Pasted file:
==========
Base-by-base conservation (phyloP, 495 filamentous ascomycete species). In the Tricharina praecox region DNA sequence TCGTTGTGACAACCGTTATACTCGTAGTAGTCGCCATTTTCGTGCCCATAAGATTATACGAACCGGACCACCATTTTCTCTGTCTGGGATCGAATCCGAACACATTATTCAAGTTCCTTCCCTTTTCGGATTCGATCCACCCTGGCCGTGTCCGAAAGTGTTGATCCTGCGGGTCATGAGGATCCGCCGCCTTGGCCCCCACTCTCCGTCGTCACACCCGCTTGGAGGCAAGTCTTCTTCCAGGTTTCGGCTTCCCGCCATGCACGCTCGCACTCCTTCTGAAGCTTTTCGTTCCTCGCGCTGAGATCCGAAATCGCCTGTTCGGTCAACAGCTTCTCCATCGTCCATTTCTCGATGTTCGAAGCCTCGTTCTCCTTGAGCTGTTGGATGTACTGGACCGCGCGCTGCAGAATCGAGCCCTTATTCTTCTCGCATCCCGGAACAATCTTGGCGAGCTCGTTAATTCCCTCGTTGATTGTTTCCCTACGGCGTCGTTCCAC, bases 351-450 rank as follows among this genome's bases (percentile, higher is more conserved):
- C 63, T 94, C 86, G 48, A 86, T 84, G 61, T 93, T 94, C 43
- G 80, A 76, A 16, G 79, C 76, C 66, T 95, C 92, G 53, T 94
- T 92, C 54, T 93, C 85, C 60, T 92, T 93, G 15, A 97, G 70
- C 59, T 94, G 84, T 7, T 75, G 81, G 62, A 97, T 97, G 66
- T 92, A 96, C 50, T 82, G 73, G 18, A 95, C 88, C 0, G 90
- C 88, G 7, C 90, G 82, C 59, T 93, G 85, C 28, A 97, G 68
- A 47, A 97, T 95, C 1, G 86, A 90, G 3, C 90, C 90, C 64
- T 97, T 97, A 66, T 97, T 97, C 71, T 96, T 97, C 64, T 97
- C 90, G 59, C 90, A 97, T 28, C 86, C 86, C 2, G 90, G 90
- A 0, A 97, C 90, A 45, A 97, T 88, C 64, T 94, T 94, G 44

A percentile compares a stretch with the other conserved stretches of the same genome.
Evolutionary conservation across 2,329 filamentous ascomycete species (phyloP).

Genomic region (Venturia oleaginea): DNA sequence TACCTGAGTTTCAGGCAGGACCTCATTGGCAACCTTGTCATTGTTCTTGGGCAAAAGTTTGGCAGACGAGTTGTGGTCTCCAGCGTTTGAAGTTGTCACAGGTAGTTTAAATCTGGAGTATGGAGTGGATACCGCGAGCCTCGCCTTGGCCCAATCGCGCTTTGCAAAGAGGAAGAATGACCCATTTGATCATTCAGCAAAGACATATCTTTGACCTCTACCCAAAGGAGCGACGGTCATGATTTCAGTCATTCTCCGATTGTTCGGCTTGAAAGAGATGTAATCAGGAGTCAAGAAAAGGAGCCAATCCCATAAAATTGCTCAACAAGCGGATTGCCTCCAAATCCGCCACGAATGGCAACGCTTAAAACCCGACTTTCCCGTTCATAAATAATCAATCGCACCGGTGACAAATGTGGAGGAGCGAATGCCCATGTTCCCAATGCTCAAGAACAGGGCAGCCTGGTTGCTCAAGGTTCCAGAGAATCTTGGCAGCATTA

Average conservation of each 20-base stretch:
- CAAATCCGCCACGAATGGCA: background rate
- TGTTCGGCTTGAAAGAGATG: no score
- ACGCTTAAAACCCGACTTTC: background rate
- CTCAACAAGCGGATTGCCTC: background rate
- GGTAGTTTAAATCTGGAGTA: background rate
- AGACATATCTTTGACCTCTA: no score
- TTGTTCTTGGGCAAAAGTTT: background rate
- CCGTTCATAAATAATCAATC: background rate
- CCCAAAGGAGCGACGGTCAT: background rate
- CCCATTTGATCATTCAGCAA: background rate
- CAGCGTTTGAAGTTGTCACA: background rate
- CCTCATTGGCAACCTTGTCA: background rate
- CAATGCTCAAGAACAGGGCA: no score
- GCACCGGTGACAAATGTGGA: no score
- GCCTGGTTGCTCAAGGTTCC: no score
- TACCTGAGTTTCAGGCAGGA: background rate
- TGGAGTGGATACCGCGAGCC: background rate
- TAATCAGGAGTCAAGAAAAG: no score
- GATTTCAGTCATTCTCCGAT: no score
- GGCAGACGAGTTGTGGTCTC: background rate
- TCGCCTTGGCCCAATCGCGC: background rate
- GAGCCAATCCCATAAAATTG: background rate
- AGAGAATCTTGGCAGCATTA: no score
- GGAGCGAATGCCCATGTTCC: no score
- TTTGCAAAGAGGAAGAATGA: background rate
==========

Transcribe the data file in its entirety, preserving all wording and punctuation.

Base-by-base conservation (phyloP, 495 filamentous ascomycete species). In the Tricharina praecox region DNA sequence TCGTTGTGACAACCGTTATACTCGTAGTAGTCGCCATTTTCGTGCCCATAAGATTATACGAACCGGACCACCATTTTCTCTGTCTGGGATCGAATCCGAACACATTATTCAAGTTCCTTCCCTTTTCGGATTCGATCCACCCTGGCCGTGTCCGAAAGTGTTGATCCTGCGGGTCATGAGGATCCGCCGCCTTGGCCCCCACTCTCCGTCGTCACACCCGCTTGGAGGCAAGTCTTCTTCCAGGTTTCGGCTTCCCGCCATGCACGCTCGCACTCCTTCTGAAGCTTTTCGTTCCTCGCGCTGAGATCCGAAATCGCCTGTTCGGTCAACAGCTTCTCCATCGTCCATTTCTCGATGTTCGAAGCCTCGTTCTCCTTGAGCTGTTGGATGTACTGGACCGCGCGCTGCAGAATCGAGCCCTTATTCTTCTCGCATCCCGGAACAATCTTGGCGAGCTCGTTAATTCCCTCGTTGATTGTTTCCCTACGGCGTCGTTCCAC, bases 351-450 rank as follows among this genome's bases (percentile, higher is more conserved):
- C 63, T 94, C 86, G 48, A 86, T 84, G 61, T 93, T 94, C 43
- G 80, A 76, A 16, G 79, C 76, C 66, T 95, C 92, G 53, T 94
- T 92, C 54, T 93, C 85, C 60, T 92, T 93, G 15, A 97, G 70
- C 59, T 94, G 84, T 7, T 75, G 81, G 62, A 97, T 97, G 66
- T 92, A 96, C 50, T 82, G 73, G 18, A 95, C 88, C 0, G 90
- C 88, G 7, C 90, G 82, C 59, T 93, G 85, C 28, A 97, G 68
- A 47, A 97, T 95, C 1, G 86, A 90, G 3, C 90, C 90, C 64
- T 97, T 97, A 66, T 97, T 97, C 71, T 96, T 97, C 64, T 97
- C 90, G 59, C 90, A 97, T 28, C 86, C 86, C 2, G 90, G 90
- A 0, A 97, C 90, A 45, A 97, T 88, C 64, T 94, T 94, G 44

A percentile compares a stretch with the other conserved stretches of the same genome.
Evolutionary conservation across 2,329 filamentous ascomycete species (phyloP).

Genomic region (Venturia oleaginea): DNA sequence TACCTGAGTTTCAGGCAGGACCTCATTGGCAACCTTGTCATTGTTCTTGGGCAAAAGTTTGGCAGACGAGTTGTGGTCTCCAGCGTTTGAAGTTGTCACAGGTAGTTTAAATCTGGAGTATGGAGTGGATACCGCGAGCCTCGCCTTGGCCCAATCGCGCTTTGCAAAGAGGAAGAATGACCCATTTGATCATTCAGCAAAGACATATCTTTGACCTCTACCCAAAGGAGCGACGGTCATGATTTCAGTCATTCTCCGATTGTTCGGCTTGAAAGAGATGTAATCAGGAGTCAAGAAAAGGAGCCAATCCCATAAAATTGCTCAACAAGCGGATTGCCTCCAAATCCGCCACGAATGGCAACGCTTAAAACCCGACTTTCCCGTTCATAAATAATCAATCGCACCGGTGACAAATGTGGAGGAGCGAATGCCCATGTTCCCAATGCTCAAGAACAGGGCAGCCTGGTTGCTCAAGGTTCCAGAGAATCTTGGCAGCATTA

Average conservation of each 20-base stretch:
- CAAATCCGCCACGAATGGCA: background rate
- TGTTCGGCTTGAAAGAGATG: no score
- ACGCTTAAAACCCGACTTTC: background rate
- CTCAACAAGCGGATTGCCTC: background rate
- GGTAGTTTAAATCTGGAGTA: background rate
- AGACATATCTTTGACCTCTA: no score
- TTGTTCTTGGGCAAAAGTTT: background rate
- CCGTTCATAAATAATCAATC: background rate
- CCCAAAGGAGCGACGGTCAT: background rate
- CCCATTTGATCATTCAGCAA: background rate
- CAGCGTTTGAAGTTGTCACA: background rate
- CCTCATTGGCAACCTTGTCA: background rate
- CAATGCTCAAGAACAGGGCA: no score
- GCACCGGTGACAAATGTGGA: no score
- GCCTGGTTGCTCAAGGTTCC: no score
- TACCTGAGTTTCAGGCAGGA: background rate
- TGGAGTGGATACCGCGAGCC: background rate
- TAATCAGGAGTCAAGAAAAG: no score
- GATTTCAGTCATTCTCCGAT: no score
- GGCAGACGAGTTGTGGTCTC: background rate
- TCGCCTTGGCCCAATCGCGC: background rate
- GAGCCAATCCCATAAAATTG: background rate
- AGAGAATCTTGGCAGCATTA: no score
- GGAGCGAATGCCCATGTTCC: no score
- TTTGCAAAGAGGAAGAATGA: background rate